Pediatric inflammatory bowel disease (IBD) affects the lives of thousands of children and teenagers. The Center for Pediatric Inflammatory Bowel Disease at Children's Hospital of Philadelphia (CHOP) is a world leader in research and care for pediatric IBD.
This video shares the story of three patients who receive care at the Center for Inflammatory Bowel Disease (IBD) at Children's Hospital of Philadelphia (CHOP).
Inflammatory Bowel Disease in Children and Teenagers
Lucy: I was in 7th grade. I had just started my lacrosse season for that year and my parents noticed that I was not eating as much and I was a little lighter, so they weighed me and I had lost 12 pounds in about four months.
Polly, Lucy's mom: It came on real fast, from kind of normal teenage woahs to something's really wrong.
Sherri, William's mom: Stomach issues like cramping, diarrhea, bloody stools, and he was starting to go to the bathroom like 20, 30 times a day.
William: And sometimes you need to rush to the bathroom. When you're 14, 13, it's really embarrassing.
Erin, Landen's mom: Well, I remember the first time noticing he had blood in his stools, and by the time he was 1, he just was really, really sick. He was becoming very anemic and he just didn't have the energy to do anything.
Sherri, Williams mom: I didn't know what it was, how you got it.
Erin: Because we just at that point I think felt helpless.
Lucy: Pain in my stomach was so bad and I was … I just kind of was thinking that was how I had to spend the rest of my life.
Erin: So we reached out to his pediatrician. I think the doctor there was like, he's so young; I want him to go to the best of the best.
Andrew Grossman, MD: The Center for Pediatric Inflammatory Bowel Disease at the Children's Hospital of Philadelphia is the largest center for children with inflammatory bowel disease in the country and we believe, in the world.
Robert Baldassano, MD: Inflammatory bowel disease is made up of two diseases people refer to as Crohn's disease, where there's inflammation throughout the GI tract from the mouth down to the anus, or ulcerative colitis, where you have inflammation in the colon or in the large intestine. So, unfortunately, with inflammatory bowel disease, there is no cure. When kids come to us, often their lives are quite difficult and these kids have no appetite, they have no energy, they have abdominal pain, they could have diarrhea. And so it really is important to try to fix all those problems.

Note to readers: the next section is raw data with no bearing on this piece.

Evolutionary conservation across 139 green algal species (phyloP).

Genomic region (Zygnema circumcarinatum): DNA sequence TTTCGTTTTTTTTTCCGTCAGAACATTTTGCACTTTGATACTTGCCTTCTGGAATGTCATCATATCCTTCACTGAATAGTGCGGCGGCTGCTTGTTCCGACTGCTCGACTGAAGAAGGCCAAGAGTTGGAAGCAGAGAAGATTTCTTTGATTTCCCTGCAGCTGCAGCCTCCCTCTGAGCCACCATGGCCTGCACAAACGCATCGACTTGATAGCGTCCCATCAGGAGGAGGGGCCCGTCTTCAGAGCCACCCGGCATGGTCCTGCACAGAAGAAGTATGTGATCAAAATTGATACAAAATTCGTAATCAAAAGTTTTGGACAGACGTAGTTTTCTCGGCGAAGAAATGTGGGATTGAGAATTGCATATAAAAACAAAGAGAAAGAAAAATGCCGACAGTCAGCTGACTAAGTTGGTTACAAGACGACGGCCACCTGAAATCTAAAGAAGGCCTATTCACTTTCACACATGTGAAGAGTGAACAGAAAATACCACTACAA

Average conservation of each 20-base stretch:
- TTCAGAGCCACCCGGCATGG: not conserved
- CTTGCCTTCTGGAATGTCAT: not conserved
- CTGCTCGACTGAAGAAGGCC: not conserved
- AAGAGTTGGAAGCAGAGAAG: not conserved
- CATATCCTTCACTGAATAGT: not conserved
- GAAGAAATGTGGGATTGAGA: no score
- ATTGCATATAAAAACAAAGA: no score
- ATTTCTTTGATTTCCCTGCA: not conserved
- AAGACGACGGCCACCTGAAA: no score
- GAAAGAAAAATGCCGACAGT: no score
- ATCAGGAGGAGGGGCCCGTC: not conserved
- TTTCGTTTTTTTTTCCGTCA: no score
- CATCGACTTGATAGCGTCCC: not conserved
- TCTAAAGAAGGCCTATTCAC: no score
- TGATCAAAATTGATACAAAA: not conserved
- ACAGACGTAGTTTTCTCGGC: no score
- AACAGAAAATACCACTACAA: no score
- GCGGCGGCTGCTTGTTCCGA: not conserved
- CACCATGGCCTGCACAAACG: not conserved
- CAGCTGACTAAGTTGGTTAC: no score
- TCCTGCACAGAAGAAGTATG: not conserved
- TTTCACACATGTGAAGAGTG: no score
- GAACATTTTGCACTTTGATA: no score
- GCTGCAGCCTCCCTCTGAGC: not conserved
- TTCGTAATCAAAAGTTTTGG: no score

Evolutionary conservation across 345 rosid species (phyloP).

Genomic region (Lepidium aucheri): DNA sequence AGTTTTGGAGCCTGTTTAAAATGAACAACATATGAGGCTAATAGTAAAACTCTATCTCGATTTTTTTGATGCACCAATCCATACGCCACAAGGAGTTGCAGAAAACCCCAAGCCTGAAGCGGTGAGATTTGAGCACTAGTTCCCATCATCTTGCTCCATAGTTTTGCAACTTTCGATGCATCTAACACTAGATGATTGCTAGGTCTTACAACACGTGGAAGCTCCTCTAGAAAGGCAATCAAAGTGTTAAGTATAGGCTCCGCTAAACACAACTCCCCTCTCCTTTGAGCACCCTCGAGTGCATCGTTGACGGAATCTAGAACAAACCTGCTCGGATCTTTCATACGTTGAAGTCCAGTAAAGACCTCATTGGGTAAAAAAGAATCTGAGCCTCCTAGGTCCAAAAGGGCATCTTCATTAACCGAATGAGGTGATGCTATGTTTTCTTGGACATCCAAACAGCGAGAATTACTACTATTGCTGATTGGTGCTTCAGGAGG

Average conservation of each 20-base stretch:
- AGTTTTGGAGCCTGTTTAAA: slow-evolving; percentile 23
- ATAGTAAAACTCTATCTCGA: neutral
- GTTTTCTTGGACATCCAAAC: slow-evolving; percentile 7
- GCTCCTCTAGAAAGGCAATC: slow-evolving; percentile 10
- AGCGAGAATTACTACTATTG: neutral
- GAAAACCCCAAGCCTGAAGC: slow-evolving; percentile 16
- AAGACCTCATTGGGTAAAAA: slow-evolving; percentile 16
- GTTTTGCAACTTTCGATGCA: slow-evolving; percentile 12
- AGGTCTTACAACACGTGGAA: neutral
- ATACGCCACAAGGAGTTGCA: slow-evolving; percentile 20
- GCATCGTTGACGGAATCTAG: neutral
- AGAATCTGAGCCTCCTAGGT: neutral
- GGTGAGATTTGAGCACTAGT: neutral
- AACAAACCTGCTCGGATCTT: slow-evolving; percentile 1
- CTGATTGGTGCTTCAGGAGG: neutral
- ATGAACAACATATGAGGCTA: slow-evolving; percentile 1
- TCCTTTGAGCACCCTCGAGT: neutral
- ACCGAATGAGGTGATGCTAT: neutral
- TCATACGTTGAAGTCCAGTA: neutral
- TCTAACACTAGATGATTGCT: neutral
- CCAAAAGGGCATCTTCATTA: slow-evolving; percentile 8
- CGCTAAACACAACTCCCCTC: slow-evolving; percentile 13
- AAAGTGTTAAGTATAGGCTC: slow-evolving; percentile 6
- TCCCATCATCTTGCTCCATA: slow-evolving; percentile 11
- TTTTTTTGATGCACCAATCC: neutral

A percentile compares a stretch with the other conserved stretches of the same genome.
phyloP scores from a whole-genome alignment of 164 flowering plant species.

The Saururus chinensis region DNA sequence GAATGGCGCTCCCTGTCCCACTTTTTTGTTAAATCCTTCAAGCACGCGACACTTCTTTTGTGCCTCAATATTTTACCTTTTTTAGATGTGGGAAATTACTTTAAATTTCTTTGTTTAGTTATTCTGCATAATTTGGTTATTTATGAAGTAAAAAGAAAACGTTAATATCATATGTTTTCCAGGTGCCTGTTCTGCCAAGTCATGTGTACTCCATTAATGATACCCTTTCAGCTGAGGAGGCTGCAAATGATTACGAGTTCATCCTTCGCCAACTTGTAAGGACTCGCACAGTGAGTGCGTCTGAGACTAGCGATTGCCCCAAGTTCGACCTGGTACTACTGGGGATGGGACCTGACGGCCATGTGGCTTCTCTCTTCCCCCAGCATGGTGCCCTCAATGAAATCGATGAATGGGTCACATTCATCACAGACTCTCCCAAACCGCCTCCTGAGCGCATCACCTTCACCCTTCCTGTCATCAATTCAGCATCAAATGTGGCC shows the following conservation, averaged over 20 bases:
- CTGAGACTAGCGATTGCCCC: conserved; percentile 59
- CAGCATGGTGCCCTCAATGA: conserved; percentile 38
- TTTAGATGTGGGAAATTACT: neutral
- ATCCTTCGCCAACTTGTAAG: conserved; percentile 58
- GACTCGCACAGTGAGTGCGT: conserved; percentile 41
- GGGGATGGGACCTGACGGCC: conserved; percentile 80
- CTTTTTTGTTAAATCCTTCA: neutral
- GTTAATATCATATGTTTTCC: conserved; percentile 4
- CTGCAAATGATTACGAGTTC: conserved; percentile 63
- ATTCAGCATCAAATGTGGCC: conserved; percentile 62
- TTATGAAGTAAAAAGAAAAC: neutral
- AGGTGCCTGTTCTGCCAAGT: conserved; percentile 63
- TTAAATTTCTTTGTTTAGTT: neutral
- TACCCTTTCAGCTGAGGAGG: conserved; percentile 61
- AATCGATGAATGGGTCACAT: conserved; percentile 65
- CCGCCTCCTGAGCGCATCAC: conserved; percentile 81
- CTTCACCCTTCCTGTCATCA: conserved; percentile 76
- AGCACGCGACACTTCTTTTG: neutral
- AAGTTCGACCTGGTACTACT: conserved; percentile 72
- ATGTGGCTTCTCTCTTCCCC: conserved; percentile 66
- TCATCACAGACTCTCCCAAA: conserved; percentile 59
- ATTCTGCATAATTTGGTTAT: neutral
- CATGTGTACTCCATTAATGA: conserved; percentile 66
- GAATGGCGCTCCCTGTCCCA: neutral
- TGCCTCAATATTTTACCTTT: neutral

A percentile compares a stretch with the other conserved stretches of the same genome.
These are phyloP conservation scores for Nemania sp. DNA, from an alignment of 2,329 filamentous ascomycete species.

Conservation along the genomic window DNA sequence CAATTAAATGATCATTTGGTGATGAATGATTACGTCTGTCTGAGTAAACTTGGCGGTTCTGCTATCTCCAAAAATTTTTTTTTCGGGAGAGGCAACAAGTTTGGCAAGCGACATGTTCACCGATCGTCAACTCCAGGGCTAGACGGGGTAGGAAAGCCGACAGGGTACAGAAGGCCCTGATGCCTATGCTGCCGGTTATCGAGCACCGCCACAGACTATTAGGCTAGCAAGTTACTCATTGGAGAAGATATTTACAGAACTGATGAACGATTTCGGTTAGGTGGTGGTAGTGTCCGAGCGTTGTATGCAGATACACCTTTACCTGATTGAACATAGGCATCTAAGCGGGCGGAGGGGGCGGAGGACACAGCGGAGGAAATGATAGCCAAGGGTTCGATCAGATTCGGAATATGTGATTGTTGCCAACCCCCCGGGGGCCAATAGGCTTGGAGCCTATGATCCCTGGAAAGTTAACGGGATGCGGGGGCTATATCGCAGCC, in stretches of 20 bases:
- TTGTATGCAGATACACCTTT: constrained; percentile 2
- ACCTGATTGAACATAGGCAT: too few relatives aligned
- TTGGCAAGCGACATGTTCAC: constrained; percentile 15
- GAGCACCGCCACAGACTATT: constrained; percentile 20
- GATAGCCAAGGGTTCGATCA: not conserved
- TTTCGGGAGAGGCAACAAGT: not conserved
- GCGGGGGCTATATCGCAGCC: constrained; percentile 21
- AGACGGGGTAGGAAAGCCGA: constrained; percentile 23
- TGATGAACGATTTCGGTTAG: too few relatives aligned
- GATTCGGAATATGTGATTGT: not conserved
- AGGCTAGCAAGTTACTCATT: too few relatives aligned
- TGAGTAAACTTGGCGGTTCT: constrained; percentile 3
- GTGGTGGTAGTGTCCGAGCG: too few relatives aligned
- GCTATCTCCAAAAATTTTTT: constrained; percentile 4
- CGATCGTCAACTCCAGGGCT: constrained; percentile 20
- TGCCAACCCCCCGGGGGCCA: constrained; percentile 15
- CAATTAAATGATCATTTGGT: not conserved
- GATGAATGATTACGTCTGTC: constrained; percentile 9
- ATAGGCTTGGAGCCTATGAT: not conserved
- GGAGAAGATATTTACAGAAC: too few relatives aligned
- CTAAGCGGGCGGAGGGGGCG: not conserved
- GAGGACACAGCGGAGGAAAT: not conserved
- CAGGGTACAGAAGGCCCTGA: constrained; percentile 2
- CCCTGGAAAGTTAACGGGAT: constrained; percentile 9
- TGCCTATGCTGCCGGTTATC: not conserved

Judith Kelsen, MD: From the very beginning, the first point of contact that the family has with the CHOP team, they know that we're taking them seriously and we're focused.
Robert Baldassano, MD: To diagnose inflammatory bowel disease can sometimes be rather challenging. It's really pieces of a puzzle and you have to put this puzzle together.
Judith Kelsen: It makes us the happiest when we're able to say to someone, we know what this is and we know what to do with it.
Erin: We saw Dr. Kelsen, we didn't really know what to expect and we were worried and scared, and then she came in and she just looked at us and she was like, Landen's going to be OK.
Janine McDermott, RN: We really look at this as a team approach. You're not coming just to see an IBD doctor; you're coming to see the team.
Judith Kelsen: We are incredibly lucky to be here at CHOP where we have GI, or gastroenterology, but we also have the leading expert in immunology.
Andrew Grossman, MD: We work with some of the finest pediatric surgeons in the world. Some of the best pediatric pathologists in the world. Our nurses are really top notch, world class, and we all work together as a unified team.
Janine McDermott: We sit in meetings every week and we discuss tough cases and they value my opinion as a nurse as much as the director of the IBD center. Having the team together to think about the child together will allow us to make a much better therapeutic plan.
Sherri: If you know exactly what's going on and what to expect, it keeps your stress level down a little bit.
Polly, Lucy's mom: They immediately made us feel at home. They explained everything so well. I always loved that they talked to Lucy as much as they talked to me.
Lucy: I know it's a hospital, but it doesn't really feel like a hospital; it's very like colorful and very positive.